Having become a "complex case," I decided to find a first-rate cancer center and let them coordinate my care. It seemed too complicated to try to find and coordinate a kidney guy and a stomach guy and an oncologist on my own, going on nothing but recommendations from people I know personally. With some pleading and an extraordinarily helpful scheduling nurse (thanks, Teresa!) I found myself talking to a stomach surgeon at the U of C. He seemed sharp, and asked me if I had questions, and actually listened. "And who would do the surgery?" He would, of course. "And how many gastrectomies have you done?" Two.
I was on my own again, letting the U of C do their tests and guide my decisions, but finding surgeons on my own. It seems petty to note, but I didn't have moments of real depression until I had to get and coordinate tests and appointments. Most surgeons see patients on one, or maybe two days a week. I'd been told that I had to "take care" of the stomach within "a few weeks." So getting appointments seemed to be literally a matter of life and death. I would call and simply beg. I pulled every imaginable string. Then they'd call back and offer me the exact same time that someone else had just offered me. More calls, more begging, more favors from acquaintances. Out of everything that's happened in the past few weeks, it was the scheduling that nearly broke me. As one sympathetic oncologist said to me,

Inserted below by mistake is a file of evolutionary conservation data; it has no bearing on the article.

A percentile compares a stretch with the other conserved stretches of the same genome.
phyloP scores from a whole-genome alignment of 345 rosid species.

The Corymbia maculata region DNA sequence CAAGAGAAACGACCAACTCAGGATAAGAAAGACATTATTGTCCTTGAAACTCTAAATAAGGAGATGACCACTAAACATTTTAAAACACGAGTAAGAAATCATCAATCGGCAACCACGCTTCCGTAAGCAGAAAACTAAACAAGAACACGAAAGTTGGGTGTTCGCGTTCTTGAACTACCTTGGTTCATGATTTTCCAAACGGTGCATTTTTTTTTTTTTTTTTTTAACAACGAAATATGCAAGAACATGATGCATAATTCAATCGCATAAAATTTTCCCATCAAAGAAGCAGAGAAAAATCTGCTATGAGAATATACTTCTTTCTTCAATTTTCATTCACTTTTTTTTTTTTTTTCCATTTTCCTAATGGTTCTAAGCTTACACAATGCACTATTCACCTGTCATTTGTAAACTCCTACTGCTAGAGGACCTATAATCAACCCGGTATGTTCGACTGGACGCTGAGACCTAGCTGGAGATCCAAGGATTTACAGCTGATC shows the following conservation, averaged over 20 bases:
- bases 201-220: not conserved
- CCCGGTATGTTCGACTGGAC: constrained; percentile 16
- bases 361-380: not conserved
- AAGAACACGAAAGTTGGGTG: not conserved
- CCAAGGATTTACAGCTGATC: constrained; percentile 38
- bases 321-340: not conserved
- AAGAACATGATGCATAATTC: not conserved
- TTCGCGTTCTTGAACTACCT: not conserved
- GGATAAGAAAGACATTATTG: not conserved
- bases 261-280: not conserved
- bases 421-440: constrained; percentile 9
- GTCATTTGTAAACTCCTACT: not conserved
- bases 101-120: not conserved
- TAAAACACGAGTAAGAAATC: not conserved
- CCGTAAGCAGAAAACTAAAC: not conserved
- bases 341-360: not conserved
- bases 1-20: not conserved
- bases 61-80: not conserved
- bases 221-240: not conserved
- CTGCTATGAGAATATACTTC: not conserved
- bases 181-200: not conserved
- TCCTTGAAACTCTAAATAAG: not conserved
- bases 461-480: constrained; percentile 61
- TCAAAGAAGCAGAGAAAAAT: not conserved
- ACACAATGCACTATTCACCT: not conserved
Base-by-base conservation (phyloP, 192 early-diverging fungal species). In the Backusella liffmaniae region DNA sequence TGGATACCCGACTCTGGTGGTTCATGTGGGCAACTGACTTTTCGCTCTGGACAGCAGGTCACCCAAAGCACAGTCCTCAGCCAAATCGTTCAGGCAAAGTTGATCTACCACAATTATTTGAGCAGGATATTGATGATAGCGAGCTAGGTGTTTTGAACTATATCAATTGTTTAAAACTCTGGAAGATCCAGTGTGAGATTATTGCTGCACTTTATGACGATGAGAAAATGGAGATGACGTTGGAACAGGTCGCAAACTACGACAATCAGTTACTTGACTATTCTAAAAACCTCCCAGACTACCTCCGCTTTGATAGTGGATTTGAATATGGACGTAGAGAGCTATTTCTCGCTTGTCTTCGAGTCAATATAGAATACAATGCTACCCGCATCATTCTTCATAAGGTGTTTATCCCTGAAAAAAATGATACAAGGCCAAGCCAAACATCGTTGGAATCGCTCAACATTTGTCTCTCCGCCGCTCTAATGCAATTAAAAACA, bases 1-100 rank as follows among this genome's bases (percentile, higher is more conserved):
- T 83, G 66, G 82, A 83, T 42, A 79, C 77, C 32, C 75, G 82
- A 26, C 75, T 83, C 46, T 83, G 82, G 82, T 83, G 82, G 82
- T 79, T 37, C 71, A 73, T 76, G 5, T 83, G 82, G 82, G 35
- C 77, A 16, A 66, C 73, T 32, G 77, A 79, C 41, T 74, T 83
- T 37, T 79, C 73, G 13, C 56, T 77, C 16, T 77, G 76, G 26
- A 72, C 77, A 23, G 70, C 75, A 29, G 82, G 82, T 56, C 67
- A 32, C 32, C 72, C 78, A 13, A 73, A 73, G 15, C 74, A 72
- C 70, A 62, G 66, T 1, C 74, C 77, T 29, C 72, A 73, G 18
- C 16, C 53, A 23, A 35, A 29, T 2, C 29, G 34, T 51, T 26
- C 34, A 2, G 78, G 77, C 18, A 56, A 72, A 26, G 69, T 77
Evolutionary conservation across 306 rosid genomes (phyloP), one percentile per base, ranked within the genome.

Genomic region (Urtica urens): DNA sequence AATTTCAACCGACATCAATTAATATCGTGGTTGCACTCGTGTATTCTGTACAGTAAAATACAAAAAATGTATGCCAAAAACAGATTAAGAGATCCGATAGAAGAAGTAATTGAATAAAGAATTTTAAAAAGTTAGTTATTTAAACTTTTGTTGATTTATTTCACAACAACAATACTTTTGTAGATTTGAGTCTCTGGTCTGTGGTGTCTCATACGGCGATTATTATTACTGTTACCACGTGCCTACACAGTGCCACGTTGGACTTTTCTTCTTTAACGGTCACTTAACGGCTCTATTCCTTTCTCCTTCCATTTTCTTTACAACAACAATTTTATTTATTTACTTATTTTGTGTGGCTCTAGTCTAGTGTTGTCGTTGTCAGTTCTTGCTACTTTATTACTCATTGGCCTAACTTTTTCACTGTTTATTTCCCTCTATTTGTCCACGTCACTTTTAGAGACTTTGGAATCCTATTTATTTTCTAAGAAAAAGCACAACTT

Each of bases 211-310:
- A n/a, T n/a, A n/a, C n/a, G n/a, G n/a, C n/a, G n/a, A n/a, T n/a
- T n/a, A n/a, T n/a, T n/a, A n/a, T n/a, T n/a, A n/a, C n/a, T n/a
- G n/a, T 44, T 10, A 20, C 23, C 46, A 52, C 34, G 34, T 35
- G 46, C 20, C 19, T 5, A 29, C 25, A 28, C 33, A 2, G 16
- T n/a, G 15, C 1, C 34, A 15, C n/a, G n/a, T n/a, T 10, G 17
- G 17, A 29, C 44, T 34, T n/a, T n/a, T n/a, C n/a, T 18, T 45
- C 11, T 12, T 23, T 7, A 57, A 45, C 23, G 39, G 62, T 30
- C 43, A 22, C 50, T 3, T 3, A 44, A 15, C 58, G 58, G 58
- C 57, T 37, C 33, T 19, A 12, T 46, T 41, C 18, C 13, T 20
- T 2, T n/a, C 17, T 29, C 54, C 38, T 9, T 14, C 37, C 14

Hearing what it's like for you to have to choreograph all these appointments reminds me yet again what an absurdly chaotic mess we're in. It's like a chess game where someone forgot to instruct anyone what the rules are.
But people came through for me in a big way. One surgeon said to me, "Do you realize that three different people called me about you? Do you know that every Iranian physician in Chicago has called Dr. S about you? Is your dad some kind of bigwig?"
"When the network goes into action, it's out of my hands."